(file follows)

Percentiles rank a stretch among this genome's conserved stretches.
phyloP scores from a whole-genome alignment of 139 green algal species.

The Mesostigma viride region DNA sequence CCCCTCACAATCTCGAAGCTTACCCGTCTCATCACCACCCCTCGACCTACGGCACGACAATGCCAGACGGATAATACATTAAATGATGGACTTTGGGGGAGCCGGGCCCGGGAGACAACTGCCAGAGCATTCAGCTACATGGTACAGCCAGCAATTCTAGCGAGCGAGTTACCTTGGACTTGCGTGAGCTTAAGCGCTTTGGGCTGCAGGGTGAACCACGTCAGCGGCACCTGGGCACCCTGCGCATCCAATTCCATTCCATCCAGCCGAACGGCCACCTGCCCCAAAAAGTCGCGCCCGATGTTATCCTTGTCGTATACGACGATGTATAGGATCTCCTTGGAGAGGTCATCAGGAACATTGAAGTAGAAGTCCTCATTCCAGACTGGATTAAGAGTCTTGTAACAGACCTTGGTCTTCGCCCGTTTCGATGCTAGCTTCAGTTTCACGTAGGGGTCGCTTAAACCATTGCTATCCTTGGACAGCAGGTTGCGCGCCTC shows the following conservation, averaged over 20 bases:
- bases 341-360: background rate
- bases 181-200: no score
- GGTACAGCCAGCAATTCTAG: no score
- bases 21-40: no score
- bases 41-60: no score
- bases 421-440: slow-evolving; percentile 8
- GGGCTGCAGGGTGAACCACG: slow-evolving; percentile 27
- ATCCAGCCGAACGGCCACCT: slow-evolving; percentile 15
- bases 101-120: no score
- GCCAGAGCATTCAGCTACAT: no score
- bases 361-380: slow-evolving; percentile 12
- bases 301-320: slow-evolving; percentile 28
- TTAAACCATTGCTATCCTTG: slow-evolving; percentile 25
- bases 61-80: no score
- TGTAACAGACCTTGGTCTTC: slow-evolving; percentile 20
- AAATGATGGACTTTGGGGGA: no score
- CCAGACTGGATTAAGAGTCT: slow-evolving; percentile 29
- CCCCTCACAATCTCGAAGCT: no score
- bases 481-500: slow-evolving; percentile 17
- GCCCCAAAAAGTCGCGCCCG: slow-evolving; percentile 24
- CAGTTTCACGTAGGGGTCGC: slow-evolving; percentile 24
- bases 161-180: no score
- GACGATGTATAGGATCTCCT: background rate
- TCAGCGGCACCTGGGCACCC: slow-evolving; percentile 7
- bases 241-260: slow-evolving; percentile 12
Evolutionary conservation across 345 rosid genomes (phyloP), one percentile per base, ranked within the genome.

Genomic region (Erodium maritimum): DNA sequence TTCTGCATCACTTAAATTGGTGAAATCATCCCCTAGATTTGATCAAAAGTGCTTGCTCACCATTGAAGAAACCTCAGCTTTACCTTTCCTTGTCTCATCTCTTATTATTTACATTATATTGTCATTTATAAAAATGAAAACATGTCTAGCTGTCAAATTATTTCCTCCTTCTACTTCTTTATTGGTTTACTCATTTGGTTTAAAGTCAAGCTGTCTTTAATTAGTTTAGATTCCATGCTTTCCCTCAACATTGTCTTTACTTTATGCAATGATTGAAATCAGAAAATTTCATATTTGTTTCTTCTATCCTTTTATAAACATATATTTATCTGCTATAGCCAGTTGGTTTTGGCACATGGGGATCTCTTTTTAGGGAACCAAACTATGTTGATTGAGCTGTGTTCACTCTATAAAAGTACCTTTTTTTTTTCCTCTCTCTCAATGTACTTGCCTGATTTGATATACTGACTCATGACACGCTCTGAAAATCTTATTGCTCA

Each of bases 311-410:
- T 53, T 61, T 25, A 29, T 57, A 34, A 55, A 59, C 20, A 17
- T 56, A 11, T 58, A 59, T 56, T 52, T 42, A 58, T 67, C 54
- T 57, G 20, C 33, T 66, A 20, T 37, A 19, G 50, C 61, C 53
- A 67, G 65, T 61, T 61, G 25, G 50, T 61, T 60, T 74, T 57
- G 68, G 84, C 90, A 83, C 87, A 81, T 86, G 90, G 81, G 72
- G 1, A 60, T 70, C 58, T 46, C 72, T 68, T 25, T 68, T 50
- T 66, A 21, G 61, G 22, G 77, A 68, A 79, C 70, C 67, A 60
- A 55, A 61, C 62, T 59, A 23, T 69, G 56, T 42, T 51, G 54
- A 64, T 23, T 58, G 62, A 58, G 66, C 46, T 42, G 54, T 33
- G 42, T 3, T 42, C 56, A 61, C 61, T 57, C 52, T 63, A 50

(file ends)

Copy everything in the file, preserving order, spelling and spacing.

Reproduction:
Percentiles rank a stretch among this genome's conserved stretches.
phyloP scores from a whole-genome alignment of 139 green algal species.

The Mesostigma viride region DNA sequence CCCCTCACAATCTCGAAGCTTACCCGTCTCATCACCACCCCTCGACCTACGGCACGACAATGCCAGACGGATAATACATTAAATGATGGACTTTGGGGGAGCCGGGCCCGGGAGACAACTGCCAGAGCATTCAGCTACATGGTACAGCCAGCAATTCTAGCGAGCGAGTTACCTTGGACTTGCGTGAGCTTAAGCGCTTTGGGCTGCAGGGTGAACCACGTCAGCGGCACCTGGGCACCCTGCGCATCCAATTCCATTCCATCCAGCCGAACGGCCACCTGCCCCAAAAAGTCGCGCCCGATGTTATCCTTGTCGTATACGACGATGTATAGGATCTCCTTGGAGAGGTCATCAGGAACATTGAAGTAGAAGTCCTCATTCCAGACTGGATTAAGAGTCTTGTAACAGACCTTGGTCTTCGCCCGTTTCGATGCTAGCTTCAGTTTCACGTAGGGGTCGCTTAAACCATTGCTATCCTTGGACAGCAGGTTGCGCGCCTC shows the following conservation, averaged over 20 bases:
- bases 341-360: background rate
- bases 181-200: no score
- GGTACAGCCAGCAATTCTAG: no score
- bases 21-40: no score
- bases 41-60: no score
- bases 421-440: slow-evolving; percentile 8
- GGGCTGCAGGGTGAACCACG: slow-evolving; percentile 27
- ATCCAGCCGAACGGCCACCT: slow-evolving; percentile 15
- bases 101-120: no score
- GCCAGAGCATTCAGCTACAT: no score
- bases 361-380: slow-evolving; percentile 12
- bases 301-320: slow-evolving; percentile 28
- TTAAACCATTGCTATCCTTG: slow-evolving; percentile 25
- bases 61-80: no score
- TGTAACAGACCTTGGTCTTC: slow-evolving; percentile 20
- AAATGATGGACTTTGGGGGA: no score
- CCAGACTGGATTAAGAGTCT: slow-evolving; percentile 29
- CCCCTCACAATCTCGAAGCT: no score
- bases 481-500: slow-evolving; percentile 17
- GCCCCAAAAAGTCGCGCCCG: slow-evolving; percentile 24
- CAGTTTCACGTAGGGGTCGC: slow-evolving; percentile 24
- bases 161-180: no score
- GACGATGTATAGGATCTCCT: background rate
- TCAGCGGCACCTGGGCACCC: slow-evolving; percentile 7
- bases 241-260: slow-evolving; percentile 12
Evolutionary conservation across 345 rosid genomes (phyloP), one percentile per base, ranked within the genome.

Genomic region (Erodium maritimum): DNA sequence TTCTGCATCACTTAAATTGGTGAAATCATCCCCTAGATTTGATCAAAAGTGCTTGCTCACCATTGAAGAAACCTCAGCTTTACCTTTCCTTGTCTCATCTCTTATTATTTACATTATATTGTCATTTATAAAAATGAAAACATGTCTAGCTGTCAAATTATTTCCTCCTTCTACTTCTTTATTGGTTTACTCATTTGGTTTAAAGTCAAGCTGTCTTTAATTAGTTTAGATTCCATGCTTTCCCTCAACATTGTCTTTACTTTATGCAATGATTGAAATCAGAAAATTTCATATTTGTTTCTTCTATCCTTTTATAAACATATATTTATCTGCTATAGCCAGTTGGTTTTGGCACATGGGGATCTCTTTTTAGGGAACCAAACTATGTTGATTGAGCTGTGTTCACTCTATAAAAGTACCTTTTTTTTTTCCTCTCTCTCAATGTACTTGCCTGATTTGATATACTGACTCATGACACGCTCTGAAAATCTTATTGCTCA

Each of bases 311-410:
- T 53, T 61, T 25, A 29, T 57, A 34, A 55, A 59, C 20, A 17
- T 56, A 11, T 58, A 59, T 56, T 52, T 42, A 58, T 67, C 54
- T 57, G 20, C 33, T 66, A 20, T 37, A 19, G 50, C 61, C 53
- A 67, G 65, T 61, T 61, G 25, G 50, T 61, T 60, T 74, T 57
- G 68, G 84, C 90, A 83, C 87, A 81, T 86, G 90, G 81, G 72
- G 1, A 60, T 70, C 58, T 46, C 72, T 68, T 25, T 68, T 50
- T 66, A 21, G 61, G 22, G 77, A 68, A 79, C 70, C 67, A 60
- A 55, A 61, C 62, T 59, A 23, T 69, G 56, T 42, T 51, G 54
- A 64, T 23, T 58, G 62, A 58, G 66, C 46, T 42, G 54, T 33
- G 42, T 3, T 42, C 56, A 61, C 61, T 57, C 52, T 63, A 50